The Willows, New RoadBuilding Status: Listed Building
Norman & Rita Kenyon moved into The Willows in the summer of 1988, and this picture was taken the following winter.
Between 1985 and 1988 two different couples had owned the house. The first couple renovated it, removed a false interior wall in the oldest part, and opened up the inglenook there; they named the house ‘The Lilacs’, as the previous name was no longer significant. The second couple (O’Neill) called it ‘The Willows’ (one willow was destroyed in the 1987 storm, the other still stands) – they were here only 10 months and left no forwarding address!
Bill and Eve Armstrong owned the house from 1948 to 1985, and Bill’s long association with the village was recognised by naming a close off Bennett Avenue after him. Mary (?) Mulley, mother of Alan Goymer (one of our local postmen, 2001), was born in the house in about 1909 – sadly she died in the 1990s without the Kenyons meeting her. We know from the Tithe Map and Apportionment that the house was owned and occupied by Mary Cook in 1841, and probably still in 1848, though she is not to be found in any census or parish register. The Lord family, who owned Street Farm for many years in the 19th century, seem to have acquired some interest in the house, though the matter is far from clear. Other than this, the Kenyons’ researches have so far proved rather disappointing!
See also the outbuildings on the aerial photo below.
Roseacre is at the centre, with the smithy (since demolished) to its left, and then existing cottages…. Opposite Roseacre, at the foot of the photo, is …, which must have been fairly new at the time. To its right are the two outbuildings of The Willows (then known as Bevilly) whose entrance is to the far right, a corrugated-roof pig-shed and another hut along the roadside, visible in the street photo and believed to have been acquired by Mulleys from the bacon factory site, where it had been used as a scout hut! These outbuildings and the land there were sold off in about 1970, and Haywold constructed.
This is the earliest picture we have, probably dating from 1920-25. The downstairs windows are still of the old 3×3 pattern, the middle-lower two panes being an openable window. The middle upstairs window is false – quite possibly there had been a real window there before window-tax days. T hree windows seem to have blinds as well as curtains…
The roof, previously thatched, has already been replaced by tiles, probably not long before the picture was taken.
The porch you see today was added by Bill Armstrong in the 1950s.
Mary Mulley is the girl on the left; the other chap is unknown.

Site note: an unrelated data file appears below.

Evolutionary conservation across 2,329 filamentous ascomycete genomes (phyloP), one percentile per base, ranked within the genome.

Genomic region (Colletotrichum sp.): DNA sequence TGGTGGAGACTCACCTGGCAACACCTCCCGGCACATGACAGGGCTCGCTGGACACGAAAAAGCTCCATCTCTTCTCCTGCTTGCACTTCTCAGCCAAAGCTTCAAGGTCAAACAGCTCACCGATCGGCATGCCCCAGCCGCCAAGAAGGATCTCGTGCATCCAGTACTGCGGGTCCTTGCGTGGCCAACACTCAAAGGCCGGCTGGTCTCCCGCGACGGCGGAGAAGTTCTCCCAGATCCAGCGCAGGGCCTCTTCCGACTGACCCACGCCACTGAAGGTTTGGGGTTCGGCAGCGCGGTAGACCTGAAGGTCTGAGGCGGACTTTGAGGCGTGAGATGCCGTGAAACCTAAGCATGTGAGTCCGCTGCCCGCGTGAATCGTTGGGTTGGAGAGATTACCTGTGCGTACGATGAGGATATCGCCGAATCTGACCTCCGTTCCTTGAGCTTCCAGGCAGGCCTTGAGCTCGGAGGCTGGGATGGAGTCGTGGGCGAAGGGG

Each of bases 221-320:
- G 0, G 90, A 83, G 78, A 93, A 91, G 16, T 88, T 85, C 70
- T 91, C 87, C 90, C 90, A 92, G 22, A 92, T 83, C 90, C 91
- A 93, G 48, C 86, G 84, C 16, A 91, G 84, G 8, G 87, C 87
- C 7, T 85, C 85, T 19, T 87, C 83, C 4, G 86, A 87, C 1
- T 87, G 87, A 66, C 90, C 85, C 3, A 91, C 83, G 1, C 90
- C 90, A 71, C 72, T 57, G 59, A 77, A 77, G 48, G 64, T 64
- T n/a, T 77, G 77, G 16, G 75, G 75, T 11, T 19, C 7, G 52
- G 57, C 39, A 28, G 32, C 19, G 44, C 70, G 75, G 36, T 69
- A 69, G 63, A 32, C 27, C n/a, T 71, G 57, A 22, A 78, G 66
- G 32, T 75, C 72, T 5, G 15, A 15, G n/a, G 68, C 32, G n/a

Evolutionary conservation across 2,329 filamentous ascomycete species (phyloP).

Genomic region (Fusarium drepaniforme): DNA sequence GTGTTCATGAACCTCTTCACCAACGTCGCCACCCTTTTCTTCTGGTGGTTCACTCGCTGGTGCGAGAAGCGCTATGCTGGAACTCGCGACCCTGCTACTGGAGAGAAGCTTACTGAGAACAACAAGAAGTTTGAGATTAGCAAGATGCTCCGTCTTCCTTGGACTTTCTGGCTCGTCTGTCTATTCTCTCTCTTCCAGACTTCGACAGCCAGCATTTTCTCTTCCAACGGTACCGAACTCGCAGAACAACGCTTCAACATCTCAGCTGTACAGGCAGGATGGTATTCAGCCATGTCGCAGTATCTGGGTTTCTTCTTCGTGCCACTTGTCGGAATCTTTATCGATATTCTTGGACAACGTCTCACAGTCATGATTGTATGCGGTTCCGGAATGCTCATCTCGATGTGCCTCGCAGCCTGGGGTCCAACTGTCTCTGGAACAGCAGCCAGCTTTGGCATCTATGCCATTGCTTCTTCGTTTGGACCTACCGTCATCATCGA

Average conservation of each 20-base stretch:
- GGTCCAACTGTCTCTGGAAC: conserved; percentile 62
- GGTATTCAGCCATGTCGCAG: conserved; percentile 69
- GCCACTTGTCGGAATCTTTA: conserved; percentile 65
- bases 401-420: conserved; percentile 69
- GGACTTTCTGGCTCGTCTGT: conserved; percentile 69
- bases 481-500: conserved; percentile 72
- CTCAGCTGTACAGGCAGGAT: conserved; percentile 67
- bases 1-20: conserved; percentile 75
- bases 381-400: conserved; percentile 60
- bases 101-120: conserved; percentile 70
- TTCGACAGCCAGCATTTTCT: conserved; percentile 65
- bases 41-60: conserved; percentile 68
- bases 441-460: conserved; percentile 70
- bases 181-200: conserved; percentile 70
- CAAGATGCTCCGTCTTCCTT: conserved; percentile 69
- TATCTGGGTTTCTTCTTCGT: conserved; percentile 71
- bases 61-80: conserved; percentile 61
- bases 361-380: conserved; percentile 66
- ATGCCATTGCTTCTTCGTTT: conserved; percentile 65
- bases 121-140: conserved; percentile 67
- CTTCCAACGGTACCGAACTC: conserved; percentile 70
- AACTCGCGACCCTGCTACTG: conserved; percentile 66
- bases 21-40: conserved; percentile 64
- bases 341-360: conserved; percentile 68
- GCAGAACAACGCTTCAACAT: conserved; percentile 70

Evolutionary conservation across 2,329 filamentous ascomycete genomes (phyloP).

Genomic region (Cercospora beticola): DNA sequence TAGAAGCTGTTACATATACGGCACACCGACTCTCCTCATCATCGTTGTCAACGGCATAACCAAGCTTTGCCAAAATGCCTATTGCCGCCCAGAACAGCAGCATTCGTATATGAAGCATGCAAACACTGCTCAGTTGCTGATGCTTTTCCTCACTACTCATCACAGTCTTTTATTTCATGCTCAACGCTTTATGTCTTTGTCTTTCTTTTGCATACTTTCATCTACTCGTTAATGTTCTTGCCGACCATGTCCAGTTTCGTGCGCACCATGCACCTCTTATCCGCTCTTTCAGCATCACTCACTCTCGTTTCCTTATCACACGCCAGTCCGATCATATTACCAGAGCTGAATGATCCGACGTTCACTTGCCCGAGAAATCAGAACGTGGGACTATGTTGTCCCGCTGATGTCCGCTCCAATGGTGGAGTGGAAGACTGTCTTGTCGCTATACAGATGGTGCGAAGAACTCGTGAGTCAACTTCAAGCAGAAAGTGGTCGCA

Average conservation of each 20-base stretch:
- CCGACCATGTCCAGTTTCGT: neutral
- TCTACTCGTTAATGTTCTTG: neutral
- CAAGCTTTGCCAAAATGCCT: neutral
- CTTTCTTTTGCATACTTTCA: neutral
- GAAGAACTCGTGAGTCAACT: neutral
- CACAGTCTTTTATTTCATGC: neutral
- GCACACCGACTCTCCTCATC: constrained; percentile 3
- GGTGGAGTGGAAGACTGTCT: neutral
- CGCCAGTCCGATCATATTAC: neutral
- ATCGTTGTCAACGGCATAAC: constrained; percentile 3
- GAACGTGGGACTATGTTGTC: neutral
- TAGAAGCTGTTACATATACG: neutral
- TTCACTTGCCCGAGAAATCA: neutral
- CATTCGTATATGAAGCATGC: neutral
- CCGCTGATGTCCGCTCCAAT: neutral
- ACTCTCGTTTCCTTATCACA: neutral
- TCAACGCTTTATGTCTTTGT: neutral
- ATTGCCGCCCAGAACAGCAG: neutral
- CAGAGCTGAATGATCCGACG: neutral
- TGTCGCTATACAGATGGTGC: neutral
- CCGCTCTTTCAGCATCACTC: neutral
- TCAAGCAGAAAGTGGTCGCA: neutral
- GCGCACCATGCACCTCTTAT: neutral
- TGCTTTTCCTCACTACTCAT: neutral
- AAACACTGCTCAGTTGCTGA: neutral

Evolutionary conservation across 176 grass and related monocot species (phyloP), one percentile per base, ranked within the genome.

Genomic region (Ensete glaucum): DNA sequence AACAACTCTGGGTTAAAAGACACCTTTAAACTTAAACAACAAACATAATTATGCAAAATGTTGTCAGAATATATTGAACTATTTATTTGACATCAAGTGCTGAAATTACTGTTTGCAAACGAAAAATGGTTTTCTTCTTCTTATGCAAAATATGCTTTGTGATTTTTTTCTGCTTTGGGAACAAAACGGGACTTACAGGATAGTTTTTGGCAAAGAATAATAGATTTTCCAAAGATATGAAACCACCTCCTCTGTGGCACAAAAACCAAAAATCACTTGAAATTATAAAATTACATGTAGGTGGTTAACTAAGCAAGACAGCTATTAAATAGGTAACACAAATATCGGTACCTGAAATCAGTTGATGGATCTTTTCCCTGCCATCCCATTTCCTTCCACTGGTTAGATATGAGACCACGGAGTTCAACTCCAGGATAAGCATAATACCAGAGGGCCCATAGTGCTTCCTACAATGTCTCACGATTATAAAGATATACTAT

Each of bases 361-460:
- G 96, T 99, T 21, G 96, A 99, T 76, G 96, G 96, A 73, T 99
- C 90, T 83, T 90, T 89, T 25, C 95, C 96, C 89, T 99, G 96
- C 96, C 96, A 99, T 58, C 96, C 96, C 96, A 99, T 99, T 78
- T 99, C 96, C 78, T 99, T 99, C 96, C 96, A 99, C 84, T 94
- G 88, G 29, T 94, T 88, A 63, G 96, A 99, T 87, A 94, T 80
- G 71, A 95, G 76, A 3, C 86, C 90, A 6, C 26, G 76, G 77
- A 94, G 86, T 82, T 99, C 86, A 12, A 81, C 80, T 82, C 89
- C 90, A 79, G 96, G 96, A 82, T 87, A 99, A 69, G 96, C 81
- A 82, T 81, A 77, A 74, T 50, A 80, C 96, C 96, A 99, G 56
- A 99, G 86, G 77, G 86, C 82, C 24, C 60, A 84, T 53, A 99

The fine trade sign to the right announces “Mulley Bros. Builders Contractors & Undertakers”
Just past the right of the house one can see an outbuilding, long since disappeared. The 1904 map shows an outbuilding in that position, though I’m not sure about the orientation!
This picture, date unknown, is clearly later than that above, but we don’t know whether it antedates the one below.
Notably, the downstairs windows are now sash windows (the current ones), and the false window has been painted as 4 panes. The side windows are as now, except that the attic has none. There are two terminals above the false window – electricity or ‘phone?
There is a bare rose-climber over the front door, and a flower box above.
The gent is unknown
I cannot prove this the later photo, but perhaps the path/driveway has changed and maybe there is a flower bed to the left? No rose-climber, but the bench is there and a bush by the door, visible also in the photo with the car.
The business has changed – only “Undertakers and Funeral Furnishers” now, and the sign is crummier.
Dorrie and Bill Mulley.
This picture, taken outside the back door, date unknown, shows Bert Mulley with Dorrie and Gwen the dog.
Nowadays a large wistaria screens the back wall, which has been uniformly rendered, but still where the clapboard was, and above it to the roof, the wall is thin – just studwork with rendering outside and plasterboard inside.
This picture, date unknown, was taken by the flint-faced stone wall which still exists. Gwen the dog is unmistakeable; the lady could be Susie or Dorrie.
There is a 6ft gate into the front yard, bricked up some time ago. You can just make out that the false upstairs window is in its 4-pane period.
To the far left you see one of the white uprights of the (later) signboard.
Date unknown. The Goymers told me that Luther’s wife, presumed to be the demonstrative lady here, was “on the stage in London”. The other person is not recognisable.
Date unknown, but note that there are now some flowers to the left of the front door. Fred Mulley and Dorrie Goymer – from the confetti on his jacket I presume they are the happy couple, not father and bride!